DYNAMIQ IN THE NEWS: HOW TO AVOID BEING IMPRISONED OVERSEAS

When you travel abroad, it’s essential to be aware of local laws and customs, and the penalties for breaking the law. Certain activities, which may not be illegal or even considered immoral in your home country, can carry severe penalties elsewhere.

Here we will focus on the example of Singapore, where:

  • 1. Drug offences can result in the death penalty
  • 2. Corporal punishment (including the cane) may be imposed for crimes such as rioting, extortion and vandalism
  • 3. Driving under the influence of alcohol, public indecency, and petty theft are all jailable offences
  • 4. Smoking, chewing gum, and spitting are prohibited in public


Earlier this year, an Australian woman was arrested in Singapore under local sedition laws, which carry a jail term of up to three years. The arrest came after the woman made a comment on a website called The Real Singapore, which police said “could promote ill-will and hostility among the different races in Singapore."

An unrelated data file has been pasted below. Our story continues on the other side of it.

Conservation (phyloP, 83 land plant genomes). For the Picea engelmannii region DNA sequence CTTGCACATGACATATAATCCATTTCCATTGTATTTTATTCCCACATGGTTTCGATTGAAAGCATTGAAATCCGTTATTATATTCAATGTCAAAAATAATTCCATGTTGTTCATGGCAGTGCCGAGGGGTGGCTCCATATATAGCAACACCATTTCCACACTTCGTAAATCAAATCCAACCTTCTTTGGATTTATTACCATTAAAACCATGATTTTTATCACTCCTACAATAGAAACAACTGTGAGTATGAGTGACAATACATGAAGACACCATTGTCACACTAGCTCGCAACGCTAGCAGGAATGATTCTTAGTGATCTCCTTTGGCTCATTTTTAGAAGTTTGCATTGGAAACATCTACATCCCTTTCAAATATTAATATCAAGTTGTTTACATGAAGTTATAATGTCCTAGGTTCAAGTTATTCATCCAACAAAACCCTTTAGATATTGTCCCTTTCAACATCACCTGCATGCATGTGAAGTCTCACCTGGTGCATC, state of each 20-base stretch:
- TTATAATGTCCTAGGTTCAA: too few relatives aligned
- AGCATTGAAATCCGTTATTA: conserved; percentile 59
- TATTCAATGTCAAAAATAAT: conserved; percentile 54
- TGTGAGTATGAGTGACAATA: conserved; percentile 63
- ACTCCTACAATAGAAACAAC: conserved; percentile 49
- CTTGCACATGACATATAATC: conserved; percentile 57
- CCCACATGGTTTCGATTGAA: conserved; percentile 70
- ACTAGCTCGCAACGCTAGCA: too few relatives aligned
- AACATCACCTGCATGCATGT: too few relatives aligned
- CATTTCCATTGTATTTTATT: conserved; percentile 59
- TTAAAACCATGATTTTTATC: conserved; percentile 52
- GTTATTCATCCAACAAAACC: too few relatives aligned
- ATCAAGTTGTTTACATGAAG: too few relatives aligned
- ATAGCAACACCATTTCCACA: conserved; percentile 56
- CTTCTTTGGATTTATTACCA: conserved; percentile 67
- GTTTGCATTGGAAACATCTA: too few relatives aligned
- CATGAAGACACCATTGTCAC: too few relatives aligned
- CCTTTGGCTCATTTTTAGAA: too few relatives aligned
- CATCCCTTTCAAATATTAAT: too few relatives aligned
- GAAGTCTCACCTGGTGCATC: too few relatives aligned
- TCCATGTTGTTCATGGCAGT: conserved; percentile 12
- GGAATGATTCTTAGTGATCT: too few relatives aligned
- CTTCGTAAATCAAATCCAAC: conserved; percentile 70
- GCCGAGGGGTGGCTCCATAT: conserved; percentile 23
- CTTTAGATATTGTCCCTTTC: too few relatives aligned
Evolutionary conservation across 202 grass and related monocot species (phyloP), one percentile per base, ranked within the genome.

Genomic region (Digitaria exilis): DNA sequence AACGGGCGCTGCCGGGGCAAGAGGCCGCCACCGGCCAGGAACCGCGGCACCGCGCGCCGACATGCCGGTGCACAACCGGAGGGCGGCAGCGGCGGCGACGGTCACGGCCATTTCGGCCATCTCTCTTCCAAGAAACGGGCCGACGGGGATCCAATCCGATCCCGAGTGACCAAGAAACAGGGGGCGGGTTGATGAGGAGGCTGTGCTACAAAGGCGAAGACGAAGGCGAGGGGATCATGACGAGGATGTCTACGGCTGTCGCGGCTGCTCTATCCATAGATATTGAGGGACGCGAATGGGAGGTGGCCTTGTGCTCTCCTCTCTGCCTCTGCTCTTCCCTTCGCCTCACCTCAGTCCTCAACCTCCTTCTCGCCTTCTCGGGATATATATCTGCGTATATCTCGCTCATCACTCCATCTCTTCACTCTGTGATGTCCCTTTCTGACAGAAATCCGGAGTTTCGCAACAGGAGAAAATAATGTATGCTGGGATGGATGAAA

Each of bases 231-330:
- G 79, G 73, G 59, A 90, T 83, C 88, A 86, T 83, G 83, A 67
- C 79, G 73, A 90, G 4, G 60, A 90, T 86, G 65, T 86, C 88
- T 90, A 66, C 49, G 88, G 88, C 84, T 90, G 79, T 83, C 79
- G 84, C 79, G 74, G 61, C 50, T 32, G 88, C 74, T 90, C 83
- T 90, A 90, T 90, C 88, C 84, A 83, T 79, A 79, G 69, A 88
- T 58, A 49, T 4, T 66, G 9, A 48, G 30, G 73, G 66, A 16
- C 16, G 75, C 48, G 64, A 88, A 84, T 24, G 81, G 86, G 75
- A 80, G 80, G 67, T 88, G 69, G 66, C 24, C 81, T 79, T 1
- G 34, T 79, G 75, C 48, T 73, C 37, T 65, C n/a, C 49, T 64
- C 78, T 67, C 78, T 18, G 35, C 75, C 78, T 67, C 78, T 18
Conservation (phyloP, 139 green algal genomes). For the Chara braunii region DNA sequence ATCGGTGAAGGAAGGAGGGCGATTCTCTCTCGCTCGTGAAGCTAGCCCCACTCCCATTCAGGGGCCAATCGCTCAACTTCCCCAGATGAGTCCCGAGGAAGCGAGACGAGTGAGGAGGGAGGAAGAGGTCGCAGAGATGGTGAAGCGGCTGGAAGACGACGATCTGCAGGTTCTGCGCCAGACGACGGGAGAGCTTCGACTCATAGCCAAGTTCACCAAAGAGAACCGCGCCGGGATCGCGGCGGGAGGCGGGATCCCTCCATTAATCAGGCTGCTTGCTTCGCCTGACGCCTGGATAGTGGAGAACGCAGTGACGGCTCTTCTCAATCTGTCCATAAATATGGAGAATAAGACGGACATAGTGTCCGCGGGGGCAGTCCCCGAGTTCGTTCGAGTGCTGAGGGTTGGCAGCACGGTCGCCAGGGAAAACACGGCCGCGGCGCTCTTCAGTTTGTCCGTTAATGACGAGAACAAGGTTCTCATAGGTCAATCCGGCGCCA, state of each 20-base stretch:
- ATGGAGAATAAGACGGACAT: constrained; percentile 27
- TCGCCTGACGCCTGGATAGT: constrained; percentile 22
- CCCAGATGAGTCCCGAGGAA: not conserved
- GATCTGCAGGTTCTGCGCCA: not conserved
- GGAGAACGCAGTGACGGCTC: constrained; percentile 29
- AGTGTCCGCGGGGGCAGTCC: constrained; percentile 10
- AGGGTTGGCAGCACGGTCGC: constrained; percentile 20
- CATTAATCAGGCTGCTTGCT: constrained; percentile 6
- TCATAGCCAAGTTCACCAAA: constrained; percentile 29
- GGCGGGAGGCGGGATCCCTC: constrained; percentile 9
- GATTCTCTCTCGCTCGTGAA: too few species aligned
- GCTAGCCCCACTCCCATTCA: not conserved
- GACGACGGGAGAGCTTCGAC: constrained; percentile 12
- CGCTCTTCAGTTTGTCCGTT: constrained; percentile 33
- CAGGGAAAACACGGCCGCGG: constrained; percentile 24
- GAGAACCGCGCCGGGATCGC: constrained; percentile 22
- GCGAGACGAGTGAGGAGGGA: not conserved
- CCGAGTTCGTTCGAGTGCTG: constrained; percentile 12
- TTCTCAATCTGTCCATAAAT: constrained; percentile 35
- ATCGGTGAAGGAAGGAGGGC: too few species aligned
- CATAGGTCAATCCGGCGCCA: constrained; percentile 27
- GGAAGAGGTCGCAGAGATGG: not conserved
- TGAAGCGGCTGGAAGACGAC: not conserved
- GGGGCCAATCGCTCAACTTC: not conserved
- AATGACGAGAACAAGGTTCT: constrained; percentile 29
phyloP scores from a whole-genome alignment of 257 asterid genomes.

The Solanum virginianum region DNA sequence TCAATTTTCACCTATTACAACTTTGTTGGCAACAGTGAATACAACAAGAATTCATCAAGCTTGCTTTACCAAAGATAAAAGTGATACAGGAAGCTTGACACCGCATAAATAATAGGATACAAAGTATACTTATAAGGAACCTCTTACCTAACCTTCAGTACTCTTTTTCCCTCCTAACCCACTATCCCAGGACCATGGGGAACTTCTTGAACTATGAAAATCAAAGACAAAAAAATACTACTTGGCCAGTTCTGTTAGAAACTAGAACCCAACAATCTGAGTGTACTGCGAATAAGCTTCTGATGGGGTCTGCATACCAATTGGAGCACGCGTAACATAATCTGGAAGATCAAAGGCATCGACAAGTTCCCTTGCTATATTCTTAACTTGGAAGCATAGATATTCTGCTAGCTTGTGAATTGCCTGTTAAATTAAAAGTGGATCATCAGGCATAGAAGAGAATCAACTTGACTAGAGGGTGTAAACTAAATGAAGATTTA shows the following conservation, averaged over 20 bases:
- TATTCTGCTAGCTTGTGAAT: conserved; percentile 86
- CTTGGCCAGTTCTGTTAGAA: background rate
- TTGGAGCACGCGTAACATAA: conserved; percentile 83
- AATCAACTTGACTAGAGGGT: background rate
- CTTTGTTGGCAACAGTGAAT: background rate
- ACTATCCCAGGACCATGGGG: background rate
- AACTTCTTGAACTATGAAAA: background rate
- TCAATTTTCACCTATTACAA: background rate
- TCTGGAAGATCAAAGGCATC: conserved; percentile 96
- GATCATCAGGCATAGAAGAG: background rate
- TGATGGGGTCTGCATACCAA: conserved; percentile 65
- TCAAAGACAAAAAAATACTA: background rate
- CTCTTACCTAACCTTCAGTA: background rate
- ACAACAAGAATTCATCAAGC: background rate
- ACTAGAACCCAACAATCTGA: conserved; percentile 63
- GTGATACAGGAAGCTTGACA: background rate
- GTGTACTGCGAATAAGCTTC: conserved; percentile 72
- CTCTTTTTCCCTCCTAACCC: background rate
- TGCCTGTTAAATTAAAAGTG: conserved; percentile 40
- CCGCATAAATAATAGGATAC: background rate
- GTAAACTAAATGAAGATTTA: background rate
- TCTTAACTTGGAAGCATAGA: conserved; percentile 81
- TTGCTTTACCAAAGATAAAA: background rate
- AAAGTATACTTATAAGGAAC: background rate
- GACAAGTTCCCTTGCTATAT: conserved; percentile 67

It was reported that the woman made a negative comment of the behaviour of a particular ethnic group in Singapore.

Curtin University Head of Media, Culture and Creative Arts Dr Joseph Fernandez said Singapore's Sedition Act was a "very outdated, very crude" tool designed to promote social harmony, but used instead to restrain free speech. "Sedition law has no place in a modern democracy," he says.

The Department of Foreign Affairs and Trade (DFAT) helps Australians who are arrested or imprisoned overseas, some of whom are involved in complex legal proceedings. DFAT, however, acknowledges that their influence is limited:

“You are subject to the local laws of Singapore, including ones that appear harsh by Australian standards. If you’re arrested or jailed, the Australian Government will do what it can to help you under our Consular Services Charter. But we can't get you out of trouble or out of jail. Research laws before travelling, especially for an extended stay.”

There are several sources that you can use to research local laws of the country you are visiting. The Australian Government’s Smart Traveller website has a page dedicated to most countries, with detailed information about local laws as well as health and safety.

Smart Traveller
Smart Traveller on Singapore

If you require additional assistance, Dynamiq offers on-site travel safety training and detailed country-specific risk reports. For information, contact Philip Kent-Hughes at Philip.KentHughes@dynamiqglobal.com.

Back to all news